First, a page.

Speaking in Cairo on January 1, Arab League chief Nabil El Araby said snipers and gunfire remain a threat in Syrian cities despite the presence of League monitors. Speaking at the League's headquarters, El Araby called for an immediate cease-fire in Syria. He said Syria's military has withdrawn from inside cities, but snipers are still killing people and making it difficult to distinguish who is shooting whom.
The Arab League, which brings together 22 mostly-Muslim countries, has sent monitors to Syria to check on its compliance with a League plan for peace after a nine-month crackdown on anti-government protests. The plan requires the Syrian government to remove security forces and heavy weapons from the streets, start talks with the opposition, free political prisoners and allow monitors into the country.
The Arab League chief said 70 monitors are in six Syrian cities, with 30 more monitors joining them soon. He said the monitors have secured the release of about 3,500 prisoners in Syria so far. Al Arabi says that his organization and its observers' presence have helped residents in conflict zones secure food. His comments came as criticisms continue over the League's monitoring mission, which critics say has provided only cosmetic improvements to a ten-month conflict that the United Nations estimates has taken more 5,000 lives. As of now, dictator Bashr Assad's armored vehicles and artillery have retreated.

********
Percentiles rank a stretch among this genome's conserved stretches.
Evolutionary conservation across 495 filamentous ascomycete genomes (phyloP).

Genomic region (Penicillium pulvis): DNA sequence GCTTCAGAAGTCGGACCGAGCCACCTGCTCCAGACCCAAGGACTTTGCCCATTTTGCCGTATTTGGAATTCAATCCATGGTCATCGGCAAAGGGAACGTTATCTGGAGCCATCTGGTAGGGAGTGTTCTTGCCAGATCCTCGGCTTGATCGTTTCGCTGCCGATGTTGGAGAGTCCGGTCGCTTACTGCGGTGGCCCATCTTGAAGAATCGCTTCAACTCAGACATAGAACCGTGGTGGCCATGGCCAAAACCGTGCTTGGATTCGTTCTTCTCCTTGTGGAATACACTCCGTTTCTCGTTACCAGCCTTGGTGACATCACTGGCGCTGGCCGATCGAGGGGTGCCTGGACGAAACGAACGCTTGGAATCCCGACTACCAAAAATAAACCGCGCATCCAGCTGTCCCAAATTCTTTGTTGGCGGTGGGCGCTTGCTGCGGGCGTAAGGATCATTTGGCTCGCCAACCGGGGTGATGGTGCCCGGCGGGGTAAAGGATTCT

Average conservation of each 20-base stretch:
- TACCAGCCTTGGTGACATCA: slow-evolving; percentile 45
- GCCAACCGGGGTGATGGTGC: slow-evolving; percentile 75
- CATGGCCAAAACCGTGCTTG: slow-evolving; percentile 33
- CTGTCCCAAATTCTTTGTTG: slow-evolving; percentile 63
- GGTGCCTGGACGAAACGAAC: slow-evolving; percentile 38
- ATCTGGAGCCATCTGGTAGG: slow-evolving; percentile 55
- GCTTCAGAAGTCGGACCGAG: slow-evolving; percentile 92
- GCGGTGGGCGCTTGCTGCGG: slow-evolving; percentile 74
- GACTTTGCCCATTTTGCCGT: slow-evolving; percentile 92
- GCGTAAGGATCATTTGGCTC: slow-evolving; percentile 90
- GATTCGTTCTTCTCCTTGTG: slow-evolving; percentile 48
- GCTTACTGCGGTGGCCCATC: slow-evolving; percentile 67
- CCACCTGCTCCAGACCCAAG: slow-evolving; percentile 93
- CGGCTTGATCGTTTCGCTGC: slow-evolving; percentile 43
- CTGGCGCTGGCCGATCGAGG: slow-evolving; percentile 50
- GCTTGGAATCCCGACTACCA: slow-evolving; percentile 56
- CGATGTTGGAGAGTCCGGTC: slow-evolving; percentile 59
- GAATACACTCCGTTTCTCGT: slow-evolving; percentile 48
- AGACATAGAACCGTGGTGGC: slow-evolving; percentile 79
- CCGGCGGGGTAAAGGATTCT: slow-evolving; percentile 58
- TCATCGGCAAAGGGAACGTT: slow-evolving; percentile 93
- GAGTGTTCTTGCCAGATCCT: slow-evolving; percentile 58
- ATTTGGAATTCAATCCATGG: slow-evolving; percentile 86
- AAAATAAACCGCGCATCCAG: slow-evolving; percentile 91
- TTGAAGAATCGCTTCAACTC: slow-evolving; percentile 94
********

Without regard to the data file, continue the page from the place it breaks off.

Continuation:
Some critics are on the ground in Syria, which continues to be embroiled in a nine-month old revolt that threatens to unseat the decades-old Assad regime. "The Arab League has fallen victim to the regime’s typical traps, in which observers have no choice but to witness regime-staged events, and move about the country only with the full knowledge of the regime," said a statement by the Local Coordinating Committees, an umbrella group of activists in Syria. "This has rendered the observers unable to work or move independently or in a neutral manner," the group said.
Activists in Syria say that in the week since the observers started their work in Syria on Dec. 27, at least 150 or perhaps hundreds have been slain. The LCC put the death toll at more than 390 people since Dec. 21.
In response, Arab League chief El Araby said, "Yes, there is still shooting and yes there are still snipers," regarding deaths of protesters in the presence of Arab League observers. "Yes, killings continue. The objective is for us to wake up in the morning and hear that no one is killed. The mission’s philosophy is to protect civilians, so if one is killed, then our mission is incomplete." "There must be a complete cease-fire," El Araby said.
On December 31, the Arab Parliament, an advisory body of the Arab League, said the observers are failing to prevent government troops from killing civilians, including children.
The group's speaker, Ali al-Salem al-Dekbasi, said the monitors should pull out immediately, given the ongoing violence. The 88-member parliament operates separately from the Arab League, and its recommendations are nonbinding.
The United Nations estimates that more than 5,000 people have died in Syria's violence since March during a crackdown on protests inspired by the Arab Spring democracy movement. The government of President Bashar al-Assad claims armed terrorists are driving the revolt.
Syrian authorities, under increasing international pressure, agreed last month to allow the Arab League monitoring mission freedom of movement throughout most of the country except for military sites.